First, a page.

Mattis Defends Inspector General Fired by Trump From Overseeing Coronavirus Stimulus, Says He Has 'Integrity of Highest Order'

Former U.S. Secretary of Defense Jim Mattis has praised Glenn Fine, the Inspector General of the U.S. Department of Defense who was recently fired by President Donald Trump after being chosen to oversee the disbursement of $2.2 trillion in stimulus money.

"Mr. Fine is a public servant in the finest tradition of honest, competent governance. In my years of extensive engagement with him as our Department of Defense's acting Inspector General, he proved to be a leader whose personal and managerial integrity were always of the highest order," Mattis told Yahoo News.

Fine previously served as Inspector General of the U.S. Department of Justice from 2000 to 2011 before eventually being nominated into his role at the Department of Defense by then-President Barack Obama in Jan. 2016. On March 30, Fine was named as chair of the newly formed Pandemic Response Accountability Committee (PRAC) which sought to oversee the spending of congressionally approved financial stimulus funds.

Department of Defense spokeswoman Dwrena Allen said that Fine will be replaced by Sean O'Donnell, the current inspector general at the Environmental Protection Agency. O'Donnell will now serve as the acting Inspector General of the U.S. Department of Defense until Congress approves Trump's new nominee.

Trump's new nominee for the Department of Defense's Inspector General role is Jason Abend. Abend currently serves as a Senior Policy Advisor for U.S. Customs and Border Protection.

Former Defense Secretary Jim Mattis
Former U.S. Secretary of Defense James Mattis visits FOX News Channel’s "The Story with Martha MacCallum" on September 03, 2019 in New York City. Steven Ferdma/Getty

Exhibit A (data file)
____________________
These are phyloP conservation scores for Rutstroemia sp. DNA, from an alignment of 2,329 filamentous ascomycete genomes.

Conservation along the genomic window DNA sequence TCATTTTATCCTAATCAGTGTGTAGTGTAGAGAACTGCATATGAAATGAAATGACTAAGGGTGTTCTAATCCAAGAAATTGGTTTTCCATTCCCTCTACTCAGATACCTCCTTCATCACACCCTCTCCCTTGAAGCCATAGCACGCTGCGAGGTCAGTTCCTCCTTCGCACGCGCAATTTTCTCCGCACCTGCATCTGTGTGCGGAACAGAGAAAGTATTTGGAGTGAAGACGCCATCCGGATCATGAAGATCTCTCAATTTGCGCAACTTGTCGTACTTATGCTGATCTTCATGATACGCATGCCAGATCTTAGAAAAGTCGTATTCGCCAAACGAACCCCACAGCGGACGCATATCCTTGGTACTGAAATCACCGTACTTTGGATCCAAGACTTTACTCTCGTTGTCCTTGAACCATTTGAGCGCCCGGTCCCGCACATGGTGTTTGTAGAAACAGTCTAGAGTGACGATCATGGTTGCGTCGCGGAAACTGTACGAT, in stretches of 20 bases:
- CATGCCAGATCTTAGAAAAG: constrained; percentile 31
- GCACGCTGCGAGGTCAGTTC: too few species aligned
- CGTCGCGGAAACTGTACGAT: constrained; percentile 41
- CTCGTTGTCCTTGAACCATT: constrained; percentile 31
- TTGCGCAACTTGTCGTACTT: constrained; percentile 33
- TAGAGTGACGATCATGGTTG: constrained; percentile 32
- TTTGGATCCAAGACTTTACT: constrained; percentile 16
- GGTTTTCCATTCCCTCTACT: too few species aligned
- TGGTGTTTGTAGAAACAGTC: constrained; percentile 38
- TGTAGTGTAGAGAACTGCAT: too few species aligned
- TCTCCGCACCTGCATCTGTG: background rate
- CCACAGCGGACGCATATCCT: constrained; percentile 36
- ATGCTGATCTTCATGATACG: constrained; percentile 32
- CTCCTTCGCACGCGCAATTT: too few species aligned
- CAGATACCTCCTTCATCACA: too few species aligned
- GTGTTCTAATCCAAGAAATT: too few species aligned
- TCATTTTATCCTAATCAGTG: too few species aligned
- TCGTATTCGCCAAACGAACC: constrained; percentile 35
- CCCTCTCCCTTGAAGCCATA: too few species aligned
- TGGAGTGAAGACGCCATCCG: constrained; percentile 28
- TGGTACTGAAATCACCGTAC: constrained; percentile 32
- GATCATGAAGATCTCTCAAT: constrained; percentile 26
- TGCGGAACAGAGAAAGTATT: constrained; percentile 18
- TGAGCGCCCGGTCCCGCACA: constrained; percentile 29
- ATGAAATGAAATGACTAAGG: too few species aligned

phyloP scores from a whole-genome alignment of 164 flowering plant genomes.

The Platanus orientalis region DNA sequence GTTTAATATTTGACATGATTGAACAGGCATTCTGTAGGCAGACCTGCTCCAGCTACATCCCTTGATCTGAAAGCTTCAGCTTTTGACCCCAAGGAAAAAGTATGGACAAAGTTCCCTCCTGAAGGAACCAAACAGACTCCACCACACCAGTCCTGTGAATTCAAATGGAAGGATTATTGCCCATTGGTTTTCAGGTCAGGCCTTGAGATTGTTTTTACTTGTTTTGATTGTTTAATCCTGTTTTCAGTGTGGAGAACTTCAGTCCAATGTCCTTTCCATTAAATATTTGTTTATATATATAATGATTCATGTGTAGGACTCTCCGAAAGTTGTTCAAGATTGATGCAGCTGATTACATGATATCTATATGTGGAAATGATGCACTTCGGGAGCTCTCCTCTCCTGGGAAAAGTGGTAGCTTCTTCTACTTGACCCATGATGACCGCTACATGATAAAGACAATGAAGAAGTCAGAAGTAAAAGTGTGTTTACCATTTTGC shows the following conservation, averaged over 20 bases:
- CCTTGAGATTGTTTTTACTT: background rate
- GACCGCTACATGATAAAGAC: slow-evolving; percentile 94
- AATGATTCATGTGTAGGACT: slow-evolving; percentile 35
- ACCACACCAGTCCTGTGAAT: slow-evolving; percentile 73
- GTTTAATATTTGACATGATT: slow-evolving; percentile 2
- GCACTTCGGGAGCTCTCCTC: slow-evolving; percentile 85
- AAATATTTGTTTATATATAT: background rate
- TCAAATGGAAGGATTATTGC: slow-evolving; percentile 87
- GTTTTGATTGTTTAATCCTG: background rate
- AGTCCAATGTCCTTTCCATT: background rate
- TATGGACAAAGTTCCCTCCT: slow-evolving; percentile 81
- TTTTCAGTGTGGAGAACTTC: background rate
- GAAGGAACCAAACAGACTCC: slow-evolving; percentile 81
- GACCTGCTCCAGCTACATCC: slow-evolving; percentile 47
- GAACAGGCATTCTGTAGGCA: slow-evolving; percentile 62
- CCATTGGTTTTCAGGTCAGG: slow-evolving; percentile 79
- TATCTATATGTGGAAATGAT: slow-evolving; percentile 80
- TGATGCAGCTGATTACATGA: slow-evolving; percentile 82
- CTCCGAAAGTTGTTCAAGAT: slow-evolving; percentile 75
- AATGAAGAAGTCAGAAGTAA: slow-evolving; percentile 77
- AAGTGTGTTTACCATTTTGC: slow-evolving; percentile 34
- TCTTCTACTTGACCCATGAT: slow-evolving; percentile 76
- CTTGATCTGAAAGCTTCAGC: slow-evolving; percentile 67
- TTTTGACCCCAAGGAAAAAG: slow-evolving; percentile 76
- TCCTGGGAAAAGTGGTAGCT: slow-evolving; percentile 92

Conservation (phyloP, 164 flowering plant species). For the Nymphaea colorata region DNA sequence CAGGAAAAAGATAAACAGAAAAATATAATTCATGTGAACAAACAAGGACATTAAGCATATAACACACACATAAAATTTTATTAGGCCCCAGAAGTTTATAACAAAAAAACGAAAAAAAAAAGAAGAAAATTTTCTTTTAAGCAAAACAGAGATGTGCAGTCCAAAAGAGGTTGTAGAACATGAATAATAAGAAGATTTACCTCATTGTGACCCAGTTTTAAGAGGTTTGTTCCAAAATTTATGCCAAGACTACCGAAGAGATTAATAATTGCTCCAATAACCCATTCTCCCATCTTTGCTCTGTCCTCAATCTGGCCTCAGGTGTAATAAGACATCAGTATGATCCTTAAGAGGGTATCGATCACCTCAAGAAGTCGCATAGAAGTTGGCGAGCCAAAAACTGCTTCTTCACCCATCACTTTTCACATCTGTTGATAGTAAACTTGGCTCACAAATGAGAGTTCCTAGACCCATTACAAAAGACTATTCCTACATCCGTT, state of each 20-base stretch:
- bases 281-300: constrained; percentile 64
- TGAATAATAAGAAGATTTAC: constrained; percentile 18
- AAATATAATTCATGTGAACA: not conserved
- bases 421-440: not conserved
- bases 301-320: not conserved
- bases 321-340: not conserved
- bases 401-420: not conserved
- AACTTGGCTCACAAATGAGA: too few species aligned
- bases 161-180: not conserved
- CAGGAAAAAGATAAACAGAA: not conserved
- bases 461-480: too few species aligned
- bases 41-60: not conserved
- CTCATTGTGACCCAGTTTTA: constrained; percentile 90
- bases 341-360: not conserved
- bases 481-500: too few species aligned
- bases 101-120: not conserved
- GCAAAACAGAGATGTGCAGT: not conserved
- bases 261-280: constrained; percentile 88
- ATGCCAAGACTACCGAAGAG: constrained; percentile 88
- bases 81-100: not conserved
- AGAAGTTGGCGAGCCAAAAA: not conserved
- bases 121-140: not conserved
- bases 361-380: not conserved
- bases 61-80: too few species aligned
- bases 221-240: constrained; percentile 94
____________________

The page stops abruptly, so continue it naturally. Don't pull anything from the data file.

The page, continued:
Trump showed his discomfort with financial oversight when he signed the $2.2 trillion stimulus package last month. At the time, Trump issued a signing statement forbidding PRAC's chosen Inspector General from reporting to Congress without his supervision, limiting the information the Inspector General could convey.

Congressional Democrats had required the Inspector General's oversight as a condition for agreeing to the inclusion of a $500 billion corporate bailout fund in the $2.2 trillion economic stabilization package.

Mattis wasn't the only one to praise Fine's work as an Inspector General. When Fine resigned as Inspector General of the U.S. Department of Justice in 2011, The Washington Post wrote of him, "The job of Inspector General is often thankless one, requiring the ability to make unflinching and crucial assessments that are not always well received by colleagues. The Justice Department employed one of the best during the past decade in the person of Glenn A. Fine, who recently stepped down."

The publication continued, "Mr. Fine was instrumental in unearthing problems and identifying solutions in the mammoth agency since joining the IG's office in the mid-1990s. He took over the reins in 2000 and led investigations into all facets of the department's operations."